Do you ever stand in a crowded room, looking around at people talking and laughing and wonder, "What the heck am I doing here?" Well that was me last night. I stayed late after work (because I live 45 minutes away) so that I could go to a retirement/farewell for a woman that works at my work. I don't work with her directly, but we say "hello" to each other in passing. I could probably take up half a page with information I know about her, but I doubt she could do the same about me. I was glad to be going, Andy was suppose to come and it's always fun for her to see, meet and interact with people I work with, but because we have Colby and he can't be left at home alone, she stayed home with the dogs.
The party was nice, held on an outside terrace overlooking the canal and golf course. The night was perfect, with a cool breeze softly blowing through the table umbrellas. Mostly a mingling party with a cash bar and a small line of hot hors d'œuvres. I knew mostly everyone there, but that's the thing, there is a big difference between knowing people and actually knowing people. Of the sixty or so people there, I would say maybe five actually know me and me them. These aren't best friends by any means, but people that generally know some things going on in my life, know Andy and Henry and Colby, and I know their significant others, or at least about them, their favorite places to hang out, stuff like that. Unfortunately after the initial small talk with people you only casually know, or don't really know at all, they find someone else they casually know. Needless to say I talked to a lot of people for a couple minutes and then I would just stand there, sipping my wine, watching other people interact. I even took the obligatory trip to the bathroom where I stood, wasting time until I had to go back out to the party.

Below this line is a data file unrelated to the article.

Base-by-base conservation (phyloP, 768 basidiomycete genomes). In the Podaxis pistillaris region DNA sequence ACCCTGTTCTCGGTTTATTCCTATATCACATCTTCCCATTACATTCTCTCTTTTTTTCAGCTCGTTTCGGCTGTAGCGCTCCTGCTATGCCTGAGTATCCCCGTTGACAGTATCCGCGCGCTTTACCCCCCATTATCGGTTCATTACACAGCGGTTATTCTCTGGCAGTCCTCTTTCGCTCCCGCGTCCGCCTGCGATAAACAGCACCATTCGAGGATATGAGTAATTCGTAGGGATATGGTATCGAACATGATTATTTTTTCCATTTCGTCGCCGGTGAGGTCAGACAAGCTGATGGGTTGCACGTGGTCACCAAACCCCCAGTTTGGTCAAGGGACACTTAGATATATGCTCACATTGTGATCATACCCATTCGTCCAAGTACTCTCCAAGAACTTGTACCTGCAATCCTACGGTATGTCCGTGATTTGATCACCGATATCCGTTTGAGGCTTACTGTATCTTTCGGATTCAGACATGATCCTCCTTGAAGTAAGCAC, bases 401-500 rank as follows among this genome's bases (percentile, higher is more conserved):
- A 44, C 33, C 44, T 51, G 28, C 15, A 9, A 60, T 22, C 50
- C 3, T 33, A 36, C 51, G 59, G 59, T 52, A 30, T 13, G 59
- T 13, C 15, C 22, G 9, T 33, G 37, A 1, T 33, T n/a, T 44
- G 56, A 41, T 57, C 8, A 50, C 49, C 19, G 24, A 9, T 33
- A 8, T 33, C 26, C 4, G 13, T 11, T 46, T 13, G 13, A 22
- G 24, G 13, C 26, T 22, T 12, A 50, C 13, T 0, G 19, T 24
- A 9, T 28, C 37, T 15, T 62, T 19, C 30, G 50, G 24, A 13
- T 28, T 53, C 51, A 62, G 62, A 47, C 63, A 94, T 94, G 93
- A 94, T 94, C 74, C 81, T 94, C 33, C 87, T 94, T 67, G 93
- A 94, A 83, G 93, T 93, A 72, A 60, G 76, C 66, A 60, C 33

Please don't read into this behavior too much. You see, as an Army Brat I've had to learn how to make acquaintances very quickly, but I've also gotten use to being alone, not being someone's best friend and generally having to keep myself entertained. The downside is that I sometimes really question if I even have the capacity to become more than acquaintances with people. Is the difference between a friend and an acquaintance a mixture of time and shared experiences (which in turn take time)? If so, will I ever allow myself to reach that point?
I had fun at the party, it's good to be visible at these types of functions. I am the youngest person by about 5 years. I also am the only lesbian that I know of. Most of my co-workers know; hell, knowing the gossip mill, all of them maybe know. People are accepting, or at least not outwardly hostile, which I appreciate. Sometimes it just sucks knowing that it doesn't matter. In a month and a half, I'll be on my way to Colorado to start the next year of my life. Start over, make new acquaintances, new memories. I guess having this blog is something I can keep as my constant.
revelations: If friendships take time and shared experiences, what do you think is the shortest amount of time one would need before they consider someone a friend and that person considers them a friend? What are the basic foundations of a friendship versus an acquaintance? Do you distinguish between these different levels of relationships in your own life? By keeping people in the acquaintance file in my head am I the one limiting my own experiences, limiting my own capacity at friendships?